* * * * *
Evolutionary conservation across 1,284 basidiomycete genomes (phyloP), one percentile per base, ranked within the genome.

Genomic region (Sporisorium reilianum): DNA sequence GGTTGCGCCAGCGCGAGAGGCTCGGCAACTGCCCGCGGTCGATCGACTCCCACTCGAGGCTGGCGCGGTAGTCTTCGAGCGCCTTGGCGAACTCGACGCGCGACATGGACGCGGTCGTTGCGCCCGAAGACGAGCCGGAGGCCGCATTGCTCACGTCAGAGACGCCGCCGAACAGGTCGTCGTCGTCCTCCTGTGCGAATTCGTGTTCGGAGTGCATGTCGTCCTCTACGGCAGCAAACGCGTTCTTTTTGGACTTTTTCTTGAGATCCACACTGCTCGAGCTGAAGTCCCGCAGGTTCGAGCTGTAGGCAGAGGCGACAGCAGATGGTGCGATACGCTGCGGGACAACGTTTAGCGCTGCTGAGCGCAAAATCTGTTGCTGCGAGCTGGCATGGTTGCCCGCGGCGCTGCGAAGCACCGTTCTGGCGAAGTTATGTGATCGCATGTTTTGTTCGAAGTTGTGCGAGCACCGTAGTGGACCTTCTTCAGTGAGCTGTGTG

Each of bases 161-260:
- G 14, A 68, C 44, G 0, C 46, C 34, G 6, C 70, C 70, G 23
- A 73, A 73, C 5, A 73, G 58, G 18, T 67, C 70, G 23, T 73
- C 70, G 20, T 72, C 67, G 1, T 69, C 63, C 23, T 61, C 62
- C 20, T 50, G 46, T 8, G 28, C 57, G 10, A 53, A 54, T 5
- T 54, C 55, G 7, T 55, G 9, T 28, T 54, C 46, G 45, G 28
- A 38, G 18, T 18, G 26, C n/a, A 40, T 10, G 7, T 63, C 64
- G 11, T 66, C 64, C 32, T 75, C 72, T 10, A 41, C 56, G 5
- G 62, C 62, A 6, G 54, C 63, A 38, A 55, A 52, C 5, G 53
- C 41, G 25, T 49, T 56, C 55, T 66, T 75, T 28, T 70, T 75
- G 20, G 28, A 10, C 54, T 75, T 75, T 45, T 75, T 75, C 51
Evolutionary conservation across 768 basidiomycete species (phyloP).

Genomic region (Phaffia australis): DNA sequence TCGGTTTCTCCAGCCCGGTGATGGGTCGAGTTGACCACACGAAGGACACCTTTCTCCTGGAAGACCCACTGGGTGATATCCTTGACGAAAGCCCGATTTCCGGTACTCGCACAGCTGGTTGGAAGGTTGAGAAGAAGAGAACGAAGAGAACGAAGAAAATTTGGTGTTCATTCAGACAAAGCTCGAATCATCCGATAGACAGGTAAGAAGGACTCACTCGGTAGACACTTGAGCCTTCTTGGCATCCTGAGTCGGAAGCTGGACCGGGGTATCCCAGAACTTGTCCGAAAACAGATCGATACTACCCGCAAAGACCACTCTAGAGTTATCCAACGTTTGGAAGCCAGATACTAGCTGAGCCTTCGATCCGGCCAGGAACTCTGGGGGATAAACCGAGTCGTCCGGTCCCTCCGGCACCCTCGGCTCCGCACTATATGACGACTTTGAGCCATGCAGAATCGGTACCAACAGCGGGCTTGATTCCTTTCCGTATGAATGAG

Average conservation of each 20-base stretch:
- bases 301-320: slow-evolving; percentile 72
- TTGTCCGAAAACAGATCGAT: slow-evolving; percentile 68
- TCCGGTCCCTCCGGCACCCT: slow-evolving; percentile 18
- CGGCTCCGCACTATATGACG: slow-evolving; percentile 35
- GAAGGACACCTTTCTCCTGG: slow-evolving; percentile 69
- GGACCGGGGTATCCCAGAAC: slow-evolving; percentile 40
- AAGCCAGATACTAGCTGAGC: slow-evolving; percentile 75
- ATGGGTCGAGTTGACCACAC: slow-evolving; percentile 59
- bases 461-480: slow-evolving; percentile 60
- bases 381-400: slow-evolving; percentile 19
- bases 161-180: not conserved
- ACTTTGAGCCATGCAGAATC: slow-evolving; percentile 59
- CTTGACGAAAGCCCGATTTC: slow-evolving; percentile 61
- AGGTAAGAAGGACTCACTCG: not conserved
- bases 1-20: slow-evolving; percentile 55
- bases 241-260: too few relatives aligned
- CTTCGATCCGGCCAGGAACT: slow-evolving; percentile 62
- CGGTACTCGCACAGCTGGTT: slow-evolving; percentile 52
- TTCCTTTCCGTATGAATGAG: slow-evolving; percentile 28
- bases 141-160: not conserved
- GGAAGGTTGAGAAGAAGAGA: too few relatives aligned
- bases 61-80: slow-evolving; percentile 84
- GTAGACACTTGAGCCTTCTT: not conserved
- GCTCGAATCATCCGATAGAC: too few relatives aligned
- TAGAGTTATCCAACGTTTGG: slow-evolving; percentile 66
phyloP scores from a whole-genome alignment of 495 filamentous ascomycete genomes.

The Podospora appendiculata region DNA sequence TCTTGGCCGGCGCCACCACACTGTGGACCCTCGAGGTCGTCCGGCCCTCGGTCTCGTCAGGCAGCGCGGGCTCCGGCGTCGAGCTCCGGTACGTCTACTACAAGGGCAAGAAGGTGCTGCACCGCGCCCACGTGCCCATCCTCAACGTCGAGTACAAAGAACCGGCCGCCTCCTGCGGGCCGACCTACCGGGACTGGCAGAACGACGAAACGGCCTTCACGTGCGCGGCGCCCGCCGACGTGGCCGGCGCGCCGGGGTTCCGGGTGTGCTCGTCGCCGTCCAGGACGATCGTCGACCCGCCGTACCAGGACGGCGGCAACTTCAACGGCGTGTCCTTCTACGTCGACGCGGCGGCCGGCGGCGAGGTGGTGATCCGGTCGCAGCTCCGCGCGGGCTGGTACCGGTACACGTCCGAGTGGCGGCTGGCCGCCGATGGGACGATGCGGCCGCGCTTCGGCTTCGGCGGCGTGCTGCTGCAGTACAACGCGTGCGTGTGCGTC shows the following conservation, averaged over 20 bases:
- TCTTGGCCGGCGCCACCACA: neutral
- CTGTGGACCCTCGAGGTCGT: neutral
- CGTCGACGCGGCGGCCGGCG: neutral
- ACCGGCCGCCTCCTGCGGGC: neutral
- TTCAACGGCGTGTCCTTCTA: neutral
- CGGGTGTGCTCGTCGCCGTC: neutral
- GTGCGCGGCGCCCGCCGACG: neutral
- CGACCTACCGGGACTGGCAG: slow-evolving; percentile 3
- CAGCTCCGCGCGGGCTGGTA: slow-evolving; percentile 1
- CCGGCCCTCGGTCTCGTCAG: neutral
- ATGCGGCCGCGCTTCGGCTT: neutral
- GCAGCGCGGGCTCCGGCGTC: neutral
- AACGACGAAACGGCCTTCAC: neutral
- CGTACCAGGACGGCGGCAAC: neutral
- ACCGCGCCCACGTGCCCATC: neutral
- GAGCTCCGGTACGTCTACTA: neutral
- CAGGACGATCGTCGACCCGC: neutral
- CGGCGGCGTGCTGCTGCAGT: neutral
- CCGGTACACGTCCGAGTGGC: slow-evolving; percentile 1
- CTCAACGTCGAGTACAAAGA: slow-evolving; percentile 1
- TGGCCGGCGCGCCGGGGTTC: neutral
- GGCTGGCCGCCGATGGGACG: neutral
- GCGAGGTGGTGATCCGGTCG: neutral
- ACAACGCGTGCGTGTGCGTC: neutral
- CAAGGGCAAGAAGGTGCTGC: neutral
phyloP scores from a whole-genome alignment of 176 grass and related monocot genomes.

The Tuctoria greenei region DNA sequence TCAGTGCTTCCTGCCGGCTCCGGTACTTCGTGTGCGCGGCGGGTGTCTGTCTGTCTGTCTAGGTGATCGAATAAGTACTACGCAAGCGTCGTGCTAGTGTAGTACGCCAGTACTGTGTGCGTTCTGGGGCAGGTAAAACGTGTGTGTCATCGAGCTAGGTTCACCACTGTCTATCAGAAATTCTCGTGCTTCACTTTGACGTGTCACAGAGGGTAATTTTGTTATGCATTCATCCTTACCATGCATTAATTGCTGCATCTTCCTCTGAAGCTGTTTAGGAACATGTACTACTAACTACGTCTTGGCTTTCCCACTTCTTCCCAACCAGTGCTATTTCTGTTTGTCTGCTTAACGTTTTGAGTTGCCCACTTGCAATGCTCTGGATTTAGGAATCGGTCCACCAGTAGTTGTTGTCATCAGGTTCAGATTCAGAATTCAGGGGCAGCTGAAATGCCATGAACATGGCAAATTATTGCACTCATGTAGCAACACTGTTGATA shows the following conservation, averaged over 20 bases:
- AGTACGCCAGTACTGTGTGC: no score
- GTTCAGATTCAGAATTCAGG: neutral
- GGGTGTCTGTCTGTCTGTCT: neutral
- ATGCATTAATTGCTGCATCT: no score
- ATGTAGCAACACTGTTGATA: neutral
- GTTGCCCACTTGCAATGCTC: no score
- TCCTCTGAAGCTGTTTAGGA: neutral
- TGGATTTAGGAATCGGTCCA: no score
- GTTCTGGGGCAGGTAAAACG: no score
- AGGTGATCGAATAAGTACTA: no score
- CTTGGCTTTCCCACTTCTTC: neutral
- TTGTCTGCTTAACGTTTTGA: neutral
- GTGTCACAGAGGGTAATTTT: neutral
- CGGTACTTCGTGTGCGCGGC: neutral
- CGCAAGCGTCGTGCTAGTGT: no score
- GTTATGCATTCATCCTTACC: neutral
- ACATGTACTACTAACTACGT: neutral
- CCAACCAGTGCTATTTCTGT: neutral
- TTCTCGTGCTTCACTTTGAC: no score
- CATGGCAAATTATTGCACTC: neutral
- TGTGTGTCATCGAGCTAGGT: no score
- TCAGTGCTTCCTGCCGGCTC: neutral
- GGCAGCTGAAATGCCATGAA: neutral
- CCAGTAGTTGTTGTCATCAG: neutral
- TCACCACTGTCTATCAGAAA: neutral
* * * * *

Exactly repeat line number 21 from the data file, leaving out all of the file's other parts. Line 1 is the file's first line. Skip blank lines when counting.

- GAAGGACACCTTTCTCCTGG: slow-evolving; percentile 69